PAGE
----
Elina Svitolina: Mentally I feel safer in Ukraine than anywhere else

By Sports Desk June 28, 2023

Elina Svitolina makes a startling admission about her trips home to Ukraine.

The former world number three is discussing visiting her troubled homeland and how it fits in with life as a new mother.

Her husband, fellow tennis player Gael Monfils, is, she reveals, “really worried” about her safety.


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But Svitolina told the PA news agency: “Of course it’s unsafe because the country’s in a state of war. I have to plan it really well with the safety measures and be careful always. But mentally I feel safer in Ukraine than anywhere else in the world.”

Russia’s invasion of Ukraine coincided with the early stages of Svitolina’s pregnancy – baby Skai was born in October – and she was absent from the match court for a year.

As one of Ukraine’s most high-profile sportspeople, the hiatus gave her an opportunity to dive fully into doing what she could to support her compatriots.

Alongside family snaps and pictures of her on-court exploits, Svitolina’s Instagram feed features images of her highlighting the heartbreaking damage caused to Ukraine and in meetings with president Volodymyr Zelenskyy.


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Along with former Ukraine footballer Andriy Shevchenko, the 28-year-old is an ambassador for United24, the country’s official fundraising platform, while her own foundation, set up to support young tennis players, has widened its remit to provide relief for Ukrainian refugees.

Former boxer Vitali Klitschko made the switch from sport to politics and has a prominent role in Ukraine as mayor of Kyiv, but Svitolina is content with using her sporting profile to help her country.

“I’ve been quite interested in politics, and especially this time when I was pregnant, I have lots of friends who have different positions in Ukrainian politics and many friends as well who know a lot about it,” she said.

“But I never really wanted to go that way. I just want to be aware what is happening in my country, to learn and to understand how we can help at different levels for the people.

“I’m really happy with the position I have right now, using my platform, using my voice in every possible way through sports. This is my way and I feel I’m in the right place, and I want to use it as much as possible to help people.”

Next week sees Svitolina return to Wimbledon, where her best performance was a run to the semi-finals in 2019.

Svitolina’s ranking was not high enough to earn her direct entry into the championships but the All England Club awarded her a wild card.

She will hope to make a similar impression to her emotional French Open return, where she followed up a WTA Tour title in Strasbourg by reaching the quarter-finals to propel her back into the top 100.

“For sure it was a great step forward for me,” said Svitolina, who only returned to the tour in April.

“I played really well in Strasbourg, Roland Garros was a great run for me, so I’m really happy I could find again this fighting spirit, playing well under pressure. Hopefully I can build on that. I’m really motivated to go back on the practice court and find again my good game and my good mindset.”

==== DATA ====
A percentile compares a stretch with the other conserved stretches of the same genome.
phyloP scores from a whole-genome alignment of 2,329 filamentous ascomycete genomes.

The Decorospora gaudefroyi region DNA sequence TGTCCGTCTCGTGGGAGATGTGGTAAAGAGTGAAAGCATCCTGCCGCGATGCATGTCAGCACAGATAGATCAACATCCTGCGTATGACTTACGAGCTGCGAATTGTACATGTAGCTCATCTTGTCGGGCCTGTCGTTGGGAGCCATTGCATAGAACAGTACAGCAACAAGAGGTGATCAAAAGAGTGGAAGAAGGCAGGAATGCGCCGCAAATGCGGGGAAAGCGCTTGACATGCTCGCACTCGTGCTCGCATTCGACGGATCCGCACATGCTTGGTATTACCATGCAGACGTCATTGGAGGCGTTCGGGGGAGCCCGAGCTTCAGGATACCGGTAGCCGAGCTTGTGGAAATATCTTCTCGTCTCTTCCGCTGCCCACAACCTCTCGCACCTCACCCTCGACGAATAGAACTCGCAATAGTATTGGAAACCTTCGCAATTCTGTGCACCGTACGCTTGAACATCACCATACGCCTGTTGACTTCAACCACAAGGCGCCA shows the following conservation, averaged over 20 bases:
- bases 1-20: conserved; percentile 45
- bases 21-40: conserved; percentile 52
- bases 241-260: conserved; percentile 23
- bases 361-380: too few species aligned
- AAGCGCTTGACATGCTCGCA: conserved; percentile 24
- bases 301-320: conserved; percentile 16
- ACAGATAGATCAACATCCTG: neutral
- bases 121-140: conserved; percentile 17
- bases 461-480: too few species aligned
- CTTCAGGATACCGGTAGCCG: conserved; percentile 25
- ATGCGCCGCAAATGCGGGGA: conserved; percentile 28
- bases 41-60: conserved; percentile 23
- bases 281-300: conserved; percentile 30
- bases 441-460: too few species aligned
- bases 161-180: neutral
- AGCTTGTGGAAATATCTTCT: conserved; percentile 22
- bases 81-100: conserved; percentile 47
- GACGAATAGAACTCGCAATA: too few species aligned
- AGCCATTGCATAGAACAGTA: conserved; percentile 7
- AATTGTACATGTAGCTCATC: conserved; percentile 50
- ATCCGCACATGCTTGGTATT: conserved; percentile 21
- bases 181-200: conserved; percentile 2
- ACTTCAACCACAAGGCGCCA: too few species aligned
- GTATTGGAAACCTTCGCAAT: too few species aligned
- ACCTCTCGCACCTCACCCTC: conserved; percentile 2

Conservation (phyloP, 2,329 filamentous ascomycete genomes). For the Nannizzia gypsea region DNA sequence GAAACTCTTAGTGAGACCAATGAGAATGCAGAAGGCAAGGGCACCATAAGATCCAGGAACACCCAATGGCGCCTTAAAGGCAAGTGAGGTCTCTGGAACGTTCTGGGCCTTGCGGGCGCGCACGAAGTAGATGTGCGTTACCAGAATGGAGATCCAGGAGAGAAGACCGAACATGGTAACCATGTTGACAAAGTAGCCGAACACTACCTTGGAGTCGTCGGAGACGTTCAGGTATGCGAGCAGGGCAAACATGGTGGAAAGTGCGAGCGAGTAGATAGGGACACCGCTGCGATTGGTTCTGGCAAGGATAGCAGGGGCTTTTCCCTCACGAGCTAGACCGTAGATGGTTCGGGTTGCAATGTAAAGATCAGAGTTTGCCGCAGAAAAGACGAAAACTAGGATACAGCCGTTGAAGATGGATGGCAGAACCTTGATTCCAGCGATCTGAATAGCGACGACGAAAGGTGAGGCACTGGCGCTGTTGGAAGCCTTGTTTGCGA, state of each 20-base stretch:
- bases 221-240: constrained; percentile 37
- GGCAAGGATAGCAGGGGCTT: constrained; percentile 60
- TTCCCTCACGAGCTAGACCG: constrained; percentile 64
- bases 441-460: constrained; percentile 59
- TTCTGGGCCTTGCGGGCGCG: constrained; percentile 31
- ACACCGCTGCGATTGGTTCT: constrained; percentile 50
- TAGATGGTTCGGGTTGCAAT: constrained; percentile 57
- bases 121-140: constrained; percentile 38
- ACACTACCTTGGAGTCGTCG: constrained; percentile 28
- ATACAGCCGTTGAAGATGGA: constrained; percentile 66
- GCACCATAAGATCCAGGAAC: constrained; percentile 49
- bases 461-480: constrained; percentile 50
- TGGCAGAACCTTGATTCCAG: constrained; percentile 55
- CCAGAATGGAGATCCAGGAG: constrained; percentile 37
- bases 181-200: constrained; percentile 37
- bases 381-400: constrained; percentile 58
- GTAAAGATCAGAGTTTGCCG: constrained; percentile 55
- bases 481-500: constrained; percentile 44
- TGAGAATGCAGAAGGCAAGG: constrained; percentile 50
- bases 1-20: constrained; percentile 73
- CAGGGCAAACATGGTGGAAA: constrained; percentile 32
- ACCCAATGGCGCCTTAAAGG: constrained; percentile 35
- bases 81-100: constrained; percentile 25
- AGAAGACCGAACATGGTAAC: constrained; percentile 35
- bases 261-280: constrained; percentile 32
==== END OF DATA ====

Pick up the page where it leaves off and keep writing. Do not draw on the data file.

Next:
Svitolina will hope, also, that the Wimbledon crowd are more generous should she face a Russian or Belarusian player after she was booed in Paris for sticking to the Ukrainian position of not shaking hands with opponents from the two aggressor nations.

She knows she has work to do on grass, which is not such a natural surface for her, and her first match in Birmingham last week ended in a one-sided loss to Czech teenager Linda Fruhvirtova.


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Svitolina now has to juggle training with life as a mother and managing the conflicting feelings of spending time away from Skai.

“It’s not easy, especially a performance like (against Fruhvirtova), it makes you feel not great,” she says.

“But me and Gael decided it’s going to be a better way for her as well to not travel so much because it’s very draining travelling, different zones. She will be coming to London if we both play there so it will be nice to spend some time together.

“I think the hardest thing is for sure being away from the baby. Also finding the mindset again, playing matches. Physically I feel I’m there and I’m hitting fine but the mindset of being in the match and being focused from the start until the end, this has been the most challenging to me.”


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Always on her mind as well will be Ukraine and Svitolina is already thinking of when she might be able to return to her home city of Odesa.

“I’m looking to go back home in the near future,” she says. “I don’t know exactly when, maybe in a few months, maybe half a year. Obviously the tennis season is packed with tournaments but, as soon as I have the opportunity, I will definitely plan to go there.

“I want to see my grandmother, who is there, my dad was there as well for a couple of weeks. And just to see my friends, to go back to my home. I really miss my country and especially what is now happening, lots of damage to a lot of the cities that mean a lot to me.”

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